Initially, there will be a period of customer churn where DataBank will work through the old customer base of zColo and the products they were sold. Specifically, this customer churn relates to Zayo’s strategic decision to exit the managed cloud services segment, over 1.5 years ago. At the time, Zayo made the decision to focus on its infrastructure offerings. Thus, the customer base was already churning at zColo, which was evident in their financial results when Zayo was a public company.

Since Colony Capital took ownership of Zayo in March 2020, the company has continued to wind-down those hybrid cloud customers. Therefore, there is some nominal churn expected at the beginning from the legacy zColo business, which DataBank will deal with. However, as some of this zColo inventory opens up, as a result of churn, the inventory can then be sold to new edge customers, which is DataBank’s expertise.

EdgePresence – Micro Edge Data Centers

To further take advantage of the edge opportunity, Colony made an investment in the space through its portfolio company DataBank. Specifically, DataBank announced in mid-October that it made a $30m control investment in EdgePresence, an owner and operator of multi-tenant, modular data centers. EdgePresence provides space, power, bandwidth, and interconnection across key United States markets.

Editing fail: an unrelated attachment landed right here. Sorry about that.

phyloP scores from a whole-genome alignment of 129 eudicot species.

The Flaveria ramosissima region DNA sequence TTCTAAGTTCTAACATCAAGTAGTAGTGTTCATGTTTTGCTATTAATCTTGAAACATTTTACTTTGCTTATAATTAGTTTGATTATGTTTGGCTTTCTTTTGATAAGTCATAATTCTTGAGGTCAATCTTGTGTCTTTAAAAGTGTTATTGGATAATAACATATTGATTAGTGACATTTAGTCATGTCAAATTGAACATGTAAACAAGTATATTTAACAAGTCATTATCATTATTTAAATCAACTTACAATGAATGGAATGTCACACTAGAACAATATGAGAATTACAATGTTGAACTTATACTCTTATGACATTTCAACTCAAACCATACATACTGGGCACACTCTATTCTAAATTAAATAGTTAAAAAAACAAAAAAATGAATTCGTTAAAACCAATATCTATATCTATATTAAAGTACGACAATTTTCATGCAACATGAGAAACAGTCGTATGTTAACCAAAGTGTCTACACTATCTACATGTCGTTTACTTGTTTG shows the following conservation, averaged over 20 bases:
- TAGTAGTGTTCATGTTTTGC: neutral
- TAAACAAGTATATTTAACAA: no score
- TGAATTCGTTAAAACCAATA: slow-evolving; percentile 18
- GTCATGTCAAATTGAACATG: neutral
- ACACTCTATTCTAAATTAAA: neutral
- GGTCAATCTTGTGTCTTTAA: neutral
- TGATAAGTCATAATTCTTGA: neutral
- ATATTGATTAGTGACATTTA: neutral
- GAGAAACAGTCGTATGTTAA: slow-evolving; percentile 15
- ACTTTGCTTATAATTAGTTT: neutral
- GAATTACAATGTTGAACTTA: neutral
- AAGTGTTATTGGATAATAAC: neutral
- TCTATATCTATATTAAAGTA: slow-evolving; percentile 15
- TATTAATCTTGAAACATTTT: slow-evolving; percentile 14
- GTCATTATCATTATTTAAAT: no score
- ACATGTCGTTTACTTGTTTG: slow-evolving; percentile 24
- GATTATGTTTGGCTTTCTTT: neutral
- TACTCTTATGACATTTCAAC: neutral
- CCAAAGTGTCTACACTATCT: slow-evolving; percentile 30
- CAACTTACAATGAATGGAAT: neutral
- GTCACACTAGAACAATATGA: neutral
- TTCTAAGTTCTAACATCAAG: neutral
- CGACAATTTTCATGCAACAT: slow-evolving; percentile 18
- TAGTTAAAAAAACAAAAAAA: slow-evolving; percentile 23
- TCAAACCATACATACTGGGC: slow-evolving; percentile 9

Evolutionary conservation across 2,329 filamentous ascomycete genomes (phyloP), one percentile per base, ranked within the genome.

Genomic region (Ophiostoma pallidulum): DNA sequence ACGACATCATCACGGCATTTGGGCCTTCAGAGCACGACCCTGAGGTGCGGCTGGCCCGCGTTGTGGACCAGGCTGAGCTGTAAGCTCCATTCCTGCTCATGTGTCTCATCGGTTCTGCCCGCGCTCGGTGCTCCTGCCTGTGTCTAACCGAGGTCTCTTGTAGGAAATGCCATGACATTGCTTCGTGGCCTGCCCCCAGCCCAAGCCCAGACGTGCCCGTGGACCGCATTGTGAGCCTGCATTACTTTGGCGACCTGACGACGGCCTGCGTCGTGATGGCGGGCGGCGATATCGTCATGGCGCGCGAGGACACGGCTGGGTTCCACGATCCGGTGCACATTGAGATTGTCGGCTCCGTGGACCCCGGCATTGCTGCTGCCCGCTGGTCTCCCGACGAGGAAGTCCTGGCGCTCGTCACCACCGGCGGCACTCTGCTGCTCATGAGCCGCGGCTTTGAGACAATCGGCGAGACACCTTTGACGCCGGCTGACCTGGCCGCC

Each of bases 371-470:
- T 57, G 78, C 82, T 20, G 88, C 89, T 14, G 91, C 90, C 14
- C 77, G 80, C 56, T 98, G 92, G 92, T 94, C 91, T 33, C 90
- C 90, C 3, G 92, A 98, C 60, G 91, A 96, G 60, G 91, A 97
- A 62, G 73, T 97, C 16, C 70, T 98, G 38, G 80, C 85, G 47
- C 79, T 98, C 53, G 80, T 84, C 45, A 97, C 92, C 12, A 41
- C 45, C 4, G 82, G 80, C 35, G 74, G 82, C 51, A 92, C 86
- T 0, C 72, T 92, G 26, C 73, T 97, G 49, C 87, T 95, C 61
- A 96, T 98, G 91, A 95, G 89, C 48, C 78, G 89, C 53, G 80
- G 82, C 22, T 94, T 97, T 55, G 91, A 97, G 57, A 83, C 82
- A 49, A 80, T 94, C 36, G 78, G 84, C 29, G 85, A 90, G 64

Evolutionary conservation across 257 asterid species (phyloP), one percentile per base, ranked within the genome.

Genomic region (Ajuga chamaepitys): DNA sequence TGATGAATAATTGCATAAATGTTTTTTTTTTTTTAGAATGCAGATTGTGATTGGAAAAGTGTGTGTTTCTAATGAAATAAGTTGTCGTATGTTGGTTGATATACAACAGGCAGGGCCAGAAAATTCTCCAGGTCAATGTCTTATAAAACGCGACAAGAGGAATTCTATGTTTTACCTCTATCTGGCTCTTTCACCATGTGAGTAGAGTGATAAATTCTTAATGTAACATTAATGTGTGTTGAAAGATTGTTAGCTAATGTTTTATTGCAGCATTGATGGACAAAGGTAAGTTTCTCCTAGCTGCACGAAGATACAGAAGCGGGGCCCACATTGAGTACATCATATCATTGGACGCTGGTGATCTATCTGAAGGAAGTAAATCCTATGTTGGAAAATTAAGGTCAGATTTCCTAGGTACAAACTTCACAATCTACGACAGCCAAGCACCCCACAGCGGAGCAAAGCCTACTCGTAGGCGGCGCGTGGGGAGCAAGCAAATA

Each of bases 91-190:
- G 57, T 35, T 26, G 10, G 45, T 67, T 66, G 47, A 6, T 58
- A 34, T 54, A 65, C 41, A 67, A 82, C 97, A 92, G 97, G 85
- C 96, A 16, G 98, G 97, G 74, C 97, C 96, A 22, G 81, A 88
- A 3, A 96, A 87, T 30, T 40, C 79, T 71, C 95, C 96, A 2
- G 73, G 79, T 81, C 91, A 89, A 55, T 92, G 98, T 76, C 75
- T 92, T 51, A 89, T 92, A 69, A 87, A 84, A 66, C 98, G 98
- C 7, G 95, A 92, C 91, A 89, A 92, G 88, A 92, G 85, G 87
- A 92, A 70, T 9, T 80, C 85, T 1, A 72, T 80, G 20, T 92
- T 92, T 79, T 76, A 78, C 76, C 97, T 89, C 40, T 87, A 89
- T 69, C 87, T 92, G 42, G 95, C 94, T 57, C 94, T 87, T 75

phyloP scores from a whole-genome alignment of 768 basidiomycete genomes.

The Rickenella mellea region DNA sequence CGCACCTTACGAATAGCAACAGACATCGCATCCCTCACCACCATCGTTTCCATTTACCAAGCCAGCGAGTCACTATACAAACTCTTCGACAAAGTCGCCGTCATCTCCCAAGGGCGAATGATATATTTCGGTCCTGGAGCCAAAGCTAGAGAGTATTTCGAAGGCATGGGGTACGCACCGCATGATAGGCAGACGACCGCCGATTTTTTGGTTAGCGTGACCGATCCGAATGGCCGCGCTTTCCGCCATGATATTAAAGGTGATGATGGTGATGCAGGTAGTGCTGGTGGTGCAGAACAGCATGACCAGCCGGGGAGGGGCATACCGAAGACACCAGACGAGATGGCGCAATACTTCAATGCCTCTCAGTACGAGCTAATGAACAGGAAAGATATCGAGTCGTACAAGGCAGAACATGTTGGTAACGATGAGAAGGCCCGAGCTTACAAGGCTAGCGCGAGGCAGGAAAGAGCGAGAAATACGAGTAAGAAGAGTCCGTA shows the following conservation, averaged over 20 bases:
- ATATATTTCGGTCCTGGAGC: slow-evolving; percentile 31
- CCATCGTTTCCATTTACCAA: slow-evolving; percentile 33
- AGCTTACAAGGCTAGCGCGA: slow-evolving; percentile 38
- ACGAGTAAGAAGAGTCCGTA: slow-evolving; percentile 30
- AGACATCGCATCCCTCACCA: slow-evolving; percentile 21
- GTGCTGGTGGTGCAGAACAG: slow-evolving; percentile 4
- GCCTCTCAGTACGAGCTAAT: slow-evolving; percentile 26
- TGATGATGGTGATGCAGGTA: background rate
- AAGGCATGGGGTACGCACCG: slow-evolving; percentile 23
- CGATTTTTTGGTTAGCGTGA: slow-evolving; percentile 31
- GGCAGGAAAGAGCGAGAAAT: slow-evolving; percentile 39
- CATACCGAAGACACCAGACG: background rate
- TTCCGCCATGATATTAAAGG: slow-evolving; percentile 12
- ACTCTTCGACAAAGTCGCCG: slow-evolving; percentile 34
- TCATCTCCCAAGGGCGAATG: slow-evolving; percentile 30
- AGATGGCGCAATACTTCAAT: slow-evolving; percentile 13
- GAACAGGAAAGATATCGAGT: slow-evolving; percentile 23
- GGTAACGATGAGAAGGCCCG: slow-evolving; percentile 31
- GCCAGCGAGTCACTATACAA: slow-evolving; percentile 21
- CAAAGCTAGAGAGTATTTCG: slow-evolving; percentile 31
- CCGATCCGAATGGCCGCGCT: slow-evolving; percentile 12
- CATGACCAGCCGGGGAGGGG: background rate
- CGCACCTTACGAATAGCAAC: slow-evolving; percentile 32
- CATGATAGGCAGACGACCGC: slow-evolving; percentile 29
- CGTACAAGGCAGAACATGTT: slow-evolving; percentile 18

EdgePresence’s micro edge data centers are modular, purpose-built data centers, comprehensively and compactly designed. These facilities include critical power, monitoring, physical security, and cooling. Specifically, these data centers are often situated in targeted locations at the base of cellular towers.

By deploying micro edge data centers at the base of towers, EdgePresence brings compute and applications adjacent to mobile infrastructure. Specifically, compute and applications are brought close to the LTE radios and 5G radios that are deployed on Vertical Bridge’s ~20k cellular towers. Additionally, EdgePresence is partnering with American Tower and SBA Communications, where they share in the platform’s success.

Overall, EdgePresence’s goal is to create low-latency edge solutions on a micro basis for its customers.

Aptum Technologies – Managed IT Services

Aptum is one of Canada’s largest managed IT services platforms, with 14 data centers. The company provides hybrid cloud services to enterprise customers.